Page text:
A natural way to encode the process is to seat each arriving customer at
a new table with the appropriate probability, and then, if it turns out
he is to be sat at an occupied table, to do that with the appropriate
*conditional* probability (i.e., conditional on the fact that he’s not
going to be seated at a new table).

So let’s imagine encoding a CRP with dispersion parameter ‘a’ and total number of customers ‘n’. Our first attempt might go something like this:

```
crp n a = ana coalg (1, <initial restaurant>) where
coalg (customer, tables)
| customer >= n = TF.Pure tables
| otherwise =
let p = <probability of seating customer at new table>
in TF.Free (BernoulliF p (\accept ->
if accept
then (succ customer, <seat at new table>)
else ???
))
```

We run into a problem when we hit the ‘else’ branch of the conditional. Here we want to express another random choice – viz., at which occupied table do we seat the arriving customer. We’d want to do something like ‘TF.Free (UniformF (\u -> …))’ in that ‘else’ branch and then use the produced uniform value to choose between the occupied tables based on their conditional probabilities. But that will prove to be impossible, given the type requirements.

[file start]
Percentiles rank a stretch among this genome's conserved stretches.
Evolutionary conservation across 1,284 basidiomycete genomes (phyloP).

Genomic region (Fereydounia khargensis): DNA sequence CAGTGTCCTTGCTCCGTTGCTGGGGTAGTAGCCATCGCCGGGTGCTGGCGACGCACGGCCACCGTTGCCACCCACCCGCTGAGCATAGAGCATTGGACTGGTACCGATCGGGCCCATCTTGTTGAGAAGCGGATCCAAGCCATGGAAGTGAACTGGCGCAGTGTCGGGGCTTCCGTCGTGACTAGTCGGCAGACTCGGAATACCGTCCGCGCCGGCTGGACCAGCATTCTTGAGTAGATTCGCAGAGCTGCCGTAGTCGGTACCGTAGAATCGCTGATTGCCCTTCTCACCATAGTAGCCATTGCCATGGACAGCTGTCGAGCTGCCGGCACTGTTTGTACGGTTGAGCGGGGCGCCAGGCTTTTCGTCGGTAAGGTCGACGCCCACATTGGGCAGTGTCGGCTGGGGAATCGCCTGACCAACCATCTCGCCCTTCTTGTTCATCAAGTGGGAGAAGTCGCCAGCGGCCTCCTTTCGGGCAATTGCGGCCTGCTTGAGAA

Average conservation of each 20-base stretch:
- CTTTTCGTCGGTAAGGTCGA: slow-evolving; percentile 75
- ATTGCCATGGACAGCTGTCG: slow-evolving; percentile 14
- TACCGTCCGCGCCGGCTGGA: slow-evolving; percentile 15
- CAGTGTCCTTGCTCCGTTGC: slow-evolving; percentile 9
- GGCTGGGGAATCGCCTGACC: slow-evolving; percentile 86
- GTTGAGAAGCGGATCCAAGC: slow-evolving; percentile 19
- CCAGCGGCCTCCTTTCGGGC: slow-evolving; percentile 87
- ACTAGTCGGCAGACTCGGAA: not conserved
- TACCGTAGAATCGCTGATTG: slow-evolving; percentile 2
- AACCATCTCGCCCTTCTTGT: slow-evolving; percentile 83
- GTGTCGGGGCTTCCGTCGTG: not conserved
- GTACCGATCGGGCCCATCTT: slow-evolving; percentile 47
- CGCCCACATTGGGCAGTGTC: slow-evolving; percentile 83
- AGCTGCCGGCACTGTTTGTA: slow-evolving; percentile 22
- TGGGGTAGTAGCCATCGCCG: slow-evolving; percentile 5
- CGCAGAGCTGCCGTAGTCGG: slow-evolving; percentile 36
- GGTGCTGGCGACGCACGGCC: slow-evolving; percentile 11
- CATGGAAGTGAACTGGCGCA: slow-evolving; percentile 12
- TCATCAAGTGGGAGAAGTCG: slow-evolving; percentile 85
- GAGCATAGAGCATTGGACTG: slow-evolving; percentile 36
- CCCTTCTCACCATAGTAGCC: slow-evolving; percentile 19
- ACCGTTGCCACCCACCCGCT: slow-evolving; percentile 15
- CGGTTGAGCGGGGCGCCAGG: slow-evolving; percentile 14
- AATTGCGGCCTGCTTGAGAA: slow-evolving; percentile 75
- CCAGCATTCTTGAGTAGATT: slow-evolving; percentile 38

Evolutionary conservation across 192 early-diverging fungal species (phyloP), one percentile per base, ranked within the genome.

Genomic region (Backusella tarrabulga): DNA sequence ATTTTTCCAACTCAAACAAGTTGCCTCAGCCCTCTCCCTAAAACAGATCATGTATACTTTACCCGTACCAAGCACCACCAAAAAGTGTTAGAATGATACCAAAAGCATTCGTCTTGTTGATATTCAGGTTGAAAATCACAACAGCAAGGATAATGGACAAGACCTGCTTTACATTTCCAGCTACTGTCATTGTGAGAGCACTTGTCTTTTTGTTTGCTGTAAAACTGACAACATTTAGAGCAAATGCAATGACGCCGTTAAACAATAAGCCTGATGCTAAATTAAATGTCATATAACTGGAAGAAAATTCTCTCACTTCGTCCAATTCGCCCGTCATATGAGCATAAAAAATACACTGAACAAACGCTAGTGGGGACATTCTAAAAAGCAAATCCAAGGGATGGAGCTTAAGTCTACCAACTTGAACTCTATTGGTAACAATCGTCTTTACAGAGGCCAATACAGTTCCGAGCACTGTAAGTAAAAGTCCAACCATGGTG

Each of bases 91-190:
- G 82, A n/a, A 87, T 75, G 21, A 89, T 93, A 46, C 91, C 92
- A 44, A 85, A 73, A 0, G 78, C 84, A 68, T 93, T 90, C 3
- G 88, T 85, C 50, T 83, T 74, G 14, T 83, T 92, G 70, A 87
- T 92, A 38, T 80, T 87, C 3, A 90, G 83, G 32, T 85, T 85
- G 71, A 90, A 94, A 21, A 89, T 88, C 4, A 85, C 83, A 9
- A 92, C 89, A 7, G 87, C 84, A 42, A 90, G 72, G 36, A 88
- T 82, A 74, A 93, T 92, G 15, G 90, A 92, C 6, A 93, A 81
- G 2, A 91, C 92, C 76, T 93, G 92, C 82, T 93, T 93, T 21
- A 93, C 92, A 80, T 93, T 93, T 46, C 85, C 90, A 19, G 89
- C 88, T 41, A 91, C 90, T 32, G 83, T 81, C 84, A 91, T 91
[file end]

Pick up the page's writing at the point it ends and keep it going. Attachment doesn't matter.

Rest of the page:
There’s similarly no way to restructure things by producing the desired uniform value earlier, before the conditional expression. For appropriate type ‘t’, the coalgebra used for the anamorphism must have type:

```
coalg :: a -> Base t a
```

which in our case reduces to:

```
coalg :: a -> TF.FreeF ModelF a a
```

You’ll find that there’s simply no way to add another TF.Free constructor to the mix while satisfying the above type. So it seems that with an anamorphism (or apomorphism, which encounters the same problem) we’re limited to denoting a single probabilistic operation on any recursive call.

## Encoding, Correctly

We thus need a recursion scheme that allows us to add multiple levels of
the base functor at a time. The most appropriate scheme appears to me
to be the *futumorphism*, which I also wrote about in Time Traveling
Recursion Schemes.

(As Patrick Thomson pointed out in his sublime series on recursion schemes, both anamorphisms and apomorphisms are special cases of the futumorphism.)

The coalgebra used by a futumorphism has a different type than that used by an ana- or apomorphism, namely:

```
coalg :: a -> Base t (Free (Base t) a)
```

In our case, this is:

```
coalg :: a -> TF.FreeF ModelF a (Free (TF.FreeF ModelF a) a)
```

Note that here we’ll be able to use additional ‘TF.Free’ constructors
inside other expressions involving the base functor. In *Time Traveling
Recursion Schemes* I referred to this as “working with values that
don’t exist yet, while pretending like they do” – but better would
be to say that one is simply *defining* values to be produced during
(co)recursion, using separate monadic code.